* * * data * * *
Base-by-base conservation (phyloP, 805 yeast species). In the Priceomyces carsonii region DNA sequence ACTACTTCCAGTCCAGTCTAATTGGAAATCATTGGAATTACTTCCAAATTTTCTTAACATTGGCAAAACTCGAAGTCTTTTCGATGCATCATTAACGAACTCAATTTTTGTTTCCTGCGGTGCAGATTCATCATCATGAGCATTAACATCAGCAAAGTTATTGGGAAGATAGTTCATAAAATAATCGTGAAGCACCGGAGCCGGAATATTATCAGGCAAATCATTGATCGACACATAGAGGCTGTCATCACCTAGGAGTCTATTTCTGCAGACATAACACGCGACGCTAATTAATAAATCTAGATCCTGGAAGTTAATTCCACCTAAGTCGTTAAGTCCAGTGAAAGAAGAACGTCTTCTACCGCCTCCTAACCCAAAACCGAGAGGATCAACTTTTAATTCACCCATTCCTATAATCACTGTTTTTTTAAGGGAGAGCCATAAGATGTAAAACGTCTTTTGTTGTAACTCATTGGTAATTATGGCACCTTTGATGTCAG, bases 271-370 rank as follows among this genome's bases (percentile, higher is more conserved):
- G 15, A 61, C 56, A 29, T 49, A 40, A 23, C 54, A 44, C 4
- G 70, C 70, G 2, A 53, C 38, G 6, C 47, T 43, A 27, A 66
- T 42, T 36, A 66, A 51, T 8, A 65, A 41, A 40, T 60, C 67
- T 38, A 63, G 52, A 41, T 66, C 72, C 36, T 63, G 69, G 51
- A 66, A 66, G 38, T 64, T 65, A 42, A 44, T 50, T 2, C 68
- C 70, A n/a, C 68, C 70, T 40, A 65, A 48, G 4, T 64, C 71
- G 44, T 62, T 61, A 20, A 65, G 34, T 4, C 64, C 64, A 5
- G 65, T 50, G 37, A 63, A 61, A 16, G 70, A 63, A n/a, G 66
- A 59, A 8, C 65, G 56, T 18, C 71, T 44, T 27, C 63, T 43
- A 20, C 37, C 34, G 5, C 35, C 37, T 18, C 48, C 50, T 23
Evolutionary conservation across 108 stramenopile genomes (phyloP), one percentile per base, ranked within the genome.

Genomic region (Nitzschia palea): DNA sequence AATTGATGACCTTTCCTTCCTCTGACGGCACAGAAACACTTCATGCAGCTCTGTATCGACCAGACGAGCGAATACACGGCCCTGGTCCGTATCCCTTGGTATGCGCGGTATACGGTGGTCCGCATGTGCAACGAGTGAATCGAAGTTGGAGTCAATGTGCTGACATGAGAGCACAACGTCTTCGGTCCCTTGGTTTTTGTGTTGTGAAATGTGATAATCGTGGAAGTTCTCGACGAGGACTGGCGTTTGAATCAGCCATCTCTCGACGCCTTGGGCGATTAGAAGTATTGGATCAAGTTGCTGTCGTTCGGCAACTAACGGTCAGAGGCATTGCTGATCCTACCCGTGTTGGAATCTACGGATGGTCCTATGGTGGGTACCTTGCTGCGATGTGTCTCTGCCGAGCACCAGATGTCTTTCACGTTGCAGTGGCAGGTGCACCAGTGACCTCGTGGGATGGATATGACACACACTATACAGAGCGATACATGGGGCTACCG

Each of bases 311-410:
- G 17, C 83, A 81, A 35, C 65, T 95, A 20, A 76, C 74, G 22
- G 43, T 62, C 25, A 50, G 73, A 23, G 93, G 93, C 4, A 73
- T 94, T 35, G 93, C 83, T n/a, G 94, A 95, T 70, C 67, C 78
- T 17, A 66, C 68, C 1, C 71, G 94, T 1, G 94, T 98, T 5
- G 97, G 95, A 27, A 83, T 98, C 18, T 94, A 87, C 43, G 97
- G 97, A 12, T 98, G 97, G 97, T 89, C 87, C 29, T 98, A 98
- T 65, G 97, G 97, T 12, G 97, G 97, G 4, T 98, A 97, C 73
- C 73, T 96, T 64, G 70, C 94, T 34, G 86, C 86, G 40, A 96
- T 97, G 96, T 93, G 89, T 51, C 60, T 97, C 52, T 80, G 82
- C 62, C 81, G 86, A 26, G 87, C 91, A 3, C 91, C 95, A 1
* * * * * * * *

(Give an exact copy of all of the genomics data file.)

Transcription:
Base-by-base conservation (phyloP, 805 yeast species). In the Priceomyces carsonii region DNA sequence ACTACTTCCAGTCCAGTCTAATTGGAAATCATTGGAATTACTTCCAAATTTTCTTAACATTGGCAAAACTCGAAGTCTTTTCGATGCATCATTAACGAACTCAATTTTTGTTTCCTGCGGTGCAGATTCATCATCATGAGCATTAACATCAGCAAAGTTATTGGGAAGATAGTTCATAAAATAATCGTGAAGCACCGGAGCCGGAATATTATCAGGCAAATCATTGATCGACACATAGAGGCTGTCATCACCTAGGAGTCTATTTCTGCAGACATAACACGCGACGCTAATTAATAAATCTAGATCCTGGAAGTTAATTCCACCTAAGTCGTTAAGTCCAGTGAAAGAAGAACGTCTTCTACCGCCTCCTAACCCAAAACCGAGAGGATCAACTTTTAATTCACCCATTCCTATAATCACTGTTTTTTTAAGGGAGAGCCATAAGATGTAAAACGTCTTTTGTTGTAACTCATTGGTAATTATGGCACCTTTGATGTCAG, bases 271-370 rank as follows among this genome's bases (percentile, higher is more conserved):
- G 15, A 61, C 56, A 29, T 49, A 40, A 23, C 54, A 44, C 4
- G 70, C 70, G 2, A 53, C 38, G 6, C 47, T 43, A 27, A 66
- T 42, T 36, A 66, A 51, T 8, A 65, A 41, A 40, T 60, C 67
- T 38, A 63, G 52, A 41, T 66, C 72, C 36, T 63, G 69, G 51
- A 66, A 66, G 38, T 64, T 65, A 42, A 44, T 50, T 2, C 68
- C 70, A n/a, C 68, C 70, T 40, A 65, A 48, G 4, T 64, C 71
- G 44, T 62, T 61, A 20, A 65, G 34, T 4, C 64, C 64, A 5
- G 65, T 50, G 37, A 63, A 61, A 16, G 70, A 63, A n/a, G 66
- A 59, A 8, C 65, G 56, T 18, C 71, T 44, T 27, C 63, T 43
- A 20, C 37, C 34, G 5, C 35, C 37, T 18, C 48, C 50, T 23
Evolutionary conservation across 108 stramenopile genomes (phyloP), one percentile per base, ranked within the genome.

Genomic region (Nitzschia palea): DNA sequence AATTGATGACCTTTCCTTCCTCTGACGGCACAGAAACACTTCATGCAGCTCTGTATCGACCAGACGAGCGAATACACGGCCCTGGTCCGTATCCCTTGGTATGCGCGGTATACGGTGGTCCGCATGTGCAACGAGTGAATCGAAGTTGGAGTCAATGTGCTGACATGAGAGCACAACGTCTTCGGTCCCTTGGTTTTTGTGTTGTGAAATGTGATAATCGTGGAAGTTCTCGACGAGGACTGGCGTTTGAATCAGCCATCTCTCGACGCCTTGGGCGATTAGAAGTATTGGATCAAGTTGCTGTCGTTCGGCAACTAACGGTCAGAGGCATTGCTGATCCTACCCGTGTTGGAATCTACGGATGGTCCTATGGTGGGTACCTTGCTGCGATGTGTCTCTGCCGAGCACCAGATGTCTTTCACGTTGCAGTGGCAGGTGCACCAGTGACCTCGTGGGATGGATATGACACACACTATACAGAGCGATACATGGGGCTACCG

Each of bases 311-410:
- G 17, C 83, A 81, A 35, C 65, T 95, A 20, A 76, C 74, G 22
- G 43, T 62, C 25, A 50, G 73, A 23, G 93, G 93, C 4, A 73
- T 94, T 35, G 93, C 83, T n/a, G 94, A 95, T 70, C 67, C 78
- T 17, A 66, C 68, C 1, C 71, G 94, T 1, G 94, T 98, T 5
- G 97, G 95, A 27, A 83, T 98, C 18, T 94, A 87, C 43, G 97
- G 97, A 12, T 98, G 97, G 97, T 89, C 87, C 29, T 98, A 98
- T 65, G 97, G 97, T 12, G 97, G 97, G 4, T 98, A 97, C 73
- C 73, T 96, T 64, G 70, C 94, T 34, G 86, C 86, G 40, A 96
- T 97, G 96, T 93, G 89, T 51, C 60, T 97, C 52, T 80, G 82
- C 62, C 81, G 86, A 26, G 87, C 91, A 3, C 91, C 95, A 1